Last week, a coaching colleague of mine slipped this into a conversation we were having about life: “Success doesn’t buy you happiness.” True enough. I’ve had clients who had jobs they loved and who were paid quite well, clients who had power and influence and clients who were successful in other ways—and they were burned out, confused and definitely not happy. So my friend was right about success not buying happiness.
But what does that really mean? Many have been suggesting for a long time that we redefine success—to take measurable success out of the equation (money, job title, etc.) and instead replace it with personal joy and professional fulfillment—and I’m sure most of us would agree that that would be a good thing. But in the process, may I suggest that we don’t make excuses for giving up on becoming more than we are today. Here are some helpful tips to get you back on track toward happiness.
Think like your childhood self. As children, we start out in life with audacious thoughts and outlandish dreams. Then we grow up, and it dawns on us that it’s not so easy. We get bruised—or even beaten up—by life, and we begin to question ourselves and we start to wonder what we can do that might be more “reasonable.” Like having a steady job, paying off the mortgage or taking a well-deserved vacation. Achieving reasonable goals will not provide the same satisfaction as achieving those higher standards you set for yourself way back when.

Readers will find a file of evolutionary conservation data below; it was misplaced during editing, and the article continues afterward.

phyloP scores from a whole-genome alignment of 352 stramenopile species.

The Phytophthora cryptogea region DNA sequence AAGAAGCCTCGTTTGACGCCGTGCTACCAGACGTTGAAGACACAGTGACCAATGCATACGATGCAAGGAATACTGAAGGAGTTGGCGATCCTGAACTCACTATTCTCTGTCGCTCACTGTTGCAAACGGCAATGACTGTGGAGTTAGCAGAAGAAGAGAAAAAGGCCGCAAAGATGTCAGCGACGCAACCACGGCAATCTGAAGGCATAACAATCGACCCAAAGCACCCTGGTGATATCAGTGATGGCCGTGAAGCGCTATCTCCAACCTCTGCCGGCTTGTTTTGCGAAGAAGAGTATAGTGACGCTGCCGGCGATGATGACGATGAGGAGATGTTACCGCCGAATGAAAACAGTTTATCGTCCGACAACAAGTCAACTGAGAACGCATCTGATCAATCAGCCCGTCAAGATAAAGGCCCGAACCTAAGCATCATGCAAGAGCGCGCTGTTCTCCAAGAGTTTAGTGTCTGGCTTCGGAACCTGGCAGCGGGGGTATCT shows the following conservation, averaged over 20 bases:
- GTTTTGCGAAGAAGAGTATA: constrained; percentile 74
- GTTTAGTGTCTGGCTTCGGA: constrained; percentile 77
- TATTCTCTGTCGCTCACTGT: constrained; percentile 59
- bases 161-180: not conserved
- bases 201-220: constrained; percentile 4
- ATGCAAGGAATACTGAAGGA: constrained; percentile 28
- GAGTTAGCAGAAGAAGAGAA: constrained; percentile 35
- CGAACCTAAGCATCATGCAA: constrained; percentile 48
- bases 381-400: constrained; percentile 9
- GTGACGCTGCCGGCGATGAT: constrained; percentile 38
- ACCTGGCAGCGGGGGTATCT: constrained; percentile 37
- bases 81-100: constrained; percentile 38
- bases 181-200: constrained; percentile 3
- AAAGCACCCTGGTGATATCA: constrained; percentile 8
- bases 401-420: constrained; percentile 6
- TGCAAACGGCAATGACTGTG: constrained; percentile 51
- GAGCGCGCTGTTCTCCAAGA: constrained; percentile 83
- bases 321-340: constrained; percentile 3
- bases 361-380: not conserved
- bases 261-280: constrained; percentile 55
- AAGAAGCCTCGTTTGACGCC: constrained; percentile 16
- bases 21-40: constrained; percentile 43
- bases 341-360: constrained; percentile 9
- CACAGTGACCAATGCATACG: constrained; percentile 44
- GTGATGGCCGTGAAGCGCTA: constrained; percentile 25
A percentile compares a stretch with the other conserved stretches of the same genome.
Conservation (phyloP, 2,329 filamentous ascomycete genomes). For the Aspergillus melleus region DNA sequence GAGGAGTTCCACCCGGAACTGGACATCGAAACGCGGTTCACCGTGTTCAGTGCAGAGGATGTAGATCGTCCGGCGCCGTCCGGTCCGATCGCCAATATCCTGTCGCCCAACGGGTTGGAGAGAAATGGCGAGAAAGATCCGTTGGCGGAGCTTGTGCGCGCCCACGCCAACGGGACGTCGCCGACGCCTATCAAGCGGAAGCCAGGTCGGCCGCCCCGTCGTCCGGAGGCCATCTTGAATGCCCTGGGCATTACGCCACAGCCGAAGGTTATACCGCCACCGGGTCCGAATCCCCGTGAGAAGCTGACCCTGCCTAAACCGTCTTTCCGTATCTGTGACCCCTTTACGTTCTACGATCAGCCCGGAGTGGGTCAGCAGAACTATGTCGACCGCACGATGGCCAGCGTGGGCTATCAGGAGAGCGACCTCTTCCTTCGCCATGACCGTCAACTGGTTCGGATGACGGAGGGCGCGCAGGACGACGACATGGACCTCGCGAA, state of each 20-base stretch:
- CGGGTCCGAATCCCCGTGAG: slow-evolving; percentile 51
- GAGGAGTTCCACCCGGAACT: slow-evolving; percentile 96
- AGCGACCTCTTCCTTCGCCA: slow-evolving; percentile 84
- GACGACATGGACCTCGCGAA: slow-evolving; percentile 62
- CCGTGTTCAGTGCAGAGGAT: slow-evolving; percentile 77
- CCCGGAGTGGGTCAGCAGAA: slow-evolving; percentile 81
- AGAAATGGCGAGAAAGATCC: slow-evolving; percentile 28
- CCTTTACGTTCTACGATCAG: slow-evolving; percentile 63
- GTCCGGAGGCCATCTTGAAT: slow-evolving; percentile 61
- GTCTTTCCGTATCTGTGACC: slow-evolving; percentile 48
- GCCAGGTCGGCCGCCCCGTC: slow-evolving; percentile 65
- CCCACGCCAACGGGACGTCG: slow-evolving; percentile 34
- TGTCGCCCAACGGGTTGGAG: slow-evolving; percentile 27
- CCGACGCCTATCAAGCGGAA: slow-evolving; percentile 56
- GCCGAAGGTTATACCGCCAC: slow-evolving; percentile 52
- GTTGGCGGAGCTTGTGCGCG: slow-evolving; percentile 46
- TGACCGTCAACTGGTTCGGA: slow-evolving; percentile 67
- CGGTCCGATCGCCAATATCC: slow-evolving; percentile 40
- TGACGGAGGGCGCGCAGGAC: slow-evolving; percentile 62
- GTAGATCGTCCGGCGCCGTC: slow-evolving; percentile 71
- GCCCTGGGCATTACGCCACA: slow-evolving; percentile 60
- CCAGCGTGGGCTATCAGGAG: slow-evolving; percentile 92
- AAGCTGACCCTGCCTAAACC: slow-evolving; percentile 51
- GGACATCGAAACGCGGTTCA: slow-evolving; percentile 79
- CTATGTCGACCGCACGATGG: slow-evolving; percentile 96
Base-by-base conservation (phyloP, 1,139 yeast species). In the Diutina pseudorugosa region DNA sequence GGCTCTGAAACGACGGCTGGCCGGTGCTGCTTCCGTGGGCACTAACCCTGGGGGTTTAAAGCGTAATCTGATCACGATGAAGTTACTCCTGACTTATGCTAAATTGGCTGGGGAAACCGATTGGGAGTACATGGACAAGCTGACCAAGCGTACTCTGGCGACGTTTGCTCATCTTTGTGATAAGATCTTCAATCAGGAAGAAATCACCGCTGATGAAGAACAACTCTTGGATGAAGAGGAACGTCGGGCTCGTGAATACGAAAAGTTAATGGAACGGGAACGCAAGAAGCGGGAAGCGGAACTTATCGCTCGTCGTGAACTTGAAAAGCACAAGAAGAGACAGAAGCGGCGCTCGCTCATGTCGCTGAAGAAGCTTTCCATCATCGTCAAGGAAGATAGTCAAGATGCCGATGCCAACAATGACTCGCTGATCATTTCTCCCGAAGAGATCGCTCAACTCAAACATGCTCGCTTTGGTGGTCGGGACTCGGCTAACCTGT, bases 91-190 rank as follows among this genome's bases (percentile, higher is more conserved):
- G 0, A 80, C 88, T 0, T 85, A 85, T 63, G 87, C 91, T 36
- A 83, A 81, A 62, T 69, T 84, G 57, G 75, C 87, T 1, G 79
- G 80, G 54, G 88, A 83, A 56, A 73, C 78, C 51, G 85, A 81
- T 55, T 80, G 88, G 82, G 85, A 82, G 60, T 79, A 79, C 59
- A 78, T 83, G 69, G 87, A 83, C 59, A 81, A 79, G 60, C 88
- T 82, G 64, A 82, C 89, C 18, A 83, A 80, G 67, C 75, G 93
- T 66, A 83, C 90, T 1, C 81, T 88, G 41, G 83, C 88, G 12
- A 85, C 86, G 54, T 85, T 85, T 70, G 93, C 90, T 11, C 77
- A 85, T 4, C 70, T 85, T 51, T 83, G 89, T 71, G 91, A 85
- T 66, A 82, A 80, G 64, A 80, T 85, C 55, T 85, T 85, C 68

Do not adjust your expectations. I don’t know of anyone who has ever consciously made a decision to live an average life or has ever aspired to only go so far and say, “I guess I should just be happy with where I am, what I have and who I appear to be.” While success may not buy happiness, let me turn the coin over and ask, “Does failure buy us happiness?” “Does ‘adjusting our expectations’ buy us happiness?” “Does giving up on our dreams buy us happiness?” I’ve never met a person who felt like they were failing in some way who was happy. As long as you are working toward a goal, you are not failing at it.
Be honest with yourself. Though success may not buy us happiness, neither does lying to ourselves and saying that we are happy while living smaller lives than we know we are capable of. Let’s be honest with ourselves and ask who we really want to be and what we really want to do. Then, let’s commit to taking a step, however small and “insignificant” it may be, in that direction. This isn’t about beating up on ourselves; it’s about looking within and seeing how powerful, creative and capable we really are.
The bottom line is that however we define “success,” we will never be happy if we think small, give in to our fears or settle for less than what we truly want and deserve in life. We are more than that, and our happiness depends upon our recognizing that truth—and then doing something about it.
—Alan Allard, Career Coach